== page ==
Only days after securing full control of Clearwire and its huge amount of spectrum assets, Sprint has unveiled a guarantee of unlimited data, calling and texting for its customers – while on the operator’s network – “for the life of the line of service”.
Sprint, now run by Japan’s SoftBank, already offers unlimited data services for a flat monthly fee. Concerns about capacity constraints, however, have led analysts to question whether Sprint would eventually have to follow rivals and charge according to data usage.
With the launch of “The Sprint Unlimited Guarantee”, the third-largest mobile operator in the US hopes to reassure customers it won’t be changing its data-pricing course.
Chief executive Dan Hesse, speaking to Reuters, said worries about unlimited services being pulled was a big factor in holding customers back on other networks from switching to Sprint.
“Our research has shown that is a big issue for us in attracting AT&T and Verizon customers,” he said, adding that the guarantee “clearly differentiates” Sprint from its bigger rivals.
And without Clearwire’s airwaves, added Hesse, Sprint “would have run out of gas” on capacity in a few years’ time.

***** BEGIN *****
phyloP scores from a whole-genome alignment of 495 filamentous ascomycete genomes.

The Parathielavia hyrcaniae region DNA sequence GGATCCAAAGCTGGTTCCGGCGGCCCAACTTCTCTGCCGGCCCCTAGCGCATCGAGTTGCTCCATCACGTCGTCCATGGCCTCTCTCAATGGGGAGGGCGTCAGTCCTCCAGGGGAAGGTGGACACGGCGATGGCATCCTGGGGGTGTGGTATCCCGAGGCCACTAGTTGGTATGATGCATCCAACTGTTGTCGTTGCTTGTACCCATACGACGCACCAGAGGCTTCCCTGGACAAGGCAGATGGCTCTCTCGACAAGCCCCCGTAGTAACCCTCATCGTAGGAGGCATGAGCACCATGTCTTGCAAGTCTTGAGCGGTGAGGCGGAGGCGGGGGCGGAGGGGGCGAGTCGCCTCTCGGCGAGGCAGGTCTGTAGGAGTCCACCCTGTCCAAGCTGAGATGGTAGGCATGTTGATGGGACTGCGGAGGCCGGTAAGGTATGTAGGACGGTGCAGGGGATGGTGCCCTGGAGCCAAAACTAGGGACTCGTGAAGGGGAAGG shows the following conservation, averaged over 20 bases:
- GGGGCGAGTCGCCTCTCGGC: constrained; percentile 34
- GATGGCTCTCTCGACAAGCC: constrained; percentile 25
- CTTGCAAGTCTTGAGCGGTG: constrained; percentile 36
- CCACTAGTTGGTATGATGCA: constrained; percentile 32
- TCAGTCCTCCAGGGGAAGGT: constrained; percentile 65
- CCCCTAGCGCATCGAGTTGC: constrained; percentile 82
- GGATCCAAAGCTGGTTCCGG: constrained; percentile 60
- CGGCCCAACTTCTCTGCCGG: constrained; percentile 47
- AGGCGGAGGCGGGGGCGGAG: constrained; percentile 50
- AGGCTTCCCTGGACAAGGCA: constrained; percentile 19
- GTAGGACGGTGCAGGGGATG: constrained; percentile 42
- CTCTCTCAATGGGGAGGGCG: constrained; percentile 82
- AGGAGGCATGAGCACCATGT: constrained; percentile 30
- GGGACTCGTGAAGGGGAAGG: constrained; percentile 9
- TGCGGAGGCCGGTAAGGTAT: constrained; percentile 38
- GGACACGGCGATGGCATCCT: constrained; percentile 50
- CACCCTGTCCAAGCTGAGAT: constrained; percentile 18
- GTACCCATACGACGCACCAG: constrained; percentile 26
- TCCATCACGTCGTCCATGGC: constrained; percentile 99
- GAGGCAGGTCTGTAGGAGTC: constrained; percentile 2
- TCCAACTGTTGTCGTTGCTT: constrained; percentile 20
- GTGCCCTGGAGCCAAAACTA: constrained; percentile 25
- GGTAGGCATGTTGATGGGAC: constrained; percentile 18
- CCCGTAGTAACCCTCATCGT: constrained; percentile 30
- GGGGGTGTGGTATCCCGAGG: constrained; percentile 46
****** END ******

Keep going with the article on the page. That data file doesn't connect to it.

‘The Unlimited, My Way’ plan, which costs $50 per month (for one line) for unlimited talk and text, plus $30 per month for unlimited data on smartphones, is – according to Sprint – $20 per month cheaper versus Verizon’s comparable plan with only 2GB of data.
It is an aggressive pricing move by Sprint, and one, say analysts, that reflects the favoured approach of Masayoshi Son, SoftBank’s chief executive, which rattled bigger rivals in Japan with similar tactics.
“The excitement for investors and consumers is that Sprint now has the spectrum assets, the money to build its network and a leader that has the courage to do it,” Walter Piecyk, a BTIG analyst, told Reuters. “Whether they can execute on that remains to be seen.”
In another sign that competition in the US mobile market is heating up, John Legere, boss of fourth-player T-Mobile US, this week announced that customers could upgrade their phones every six months. Legere also took a swipe at Sprint’s LTE network progress, a move that is likely to set up a heated battle between the two operators as they attempt to claw back market share from Verizon and AT&T.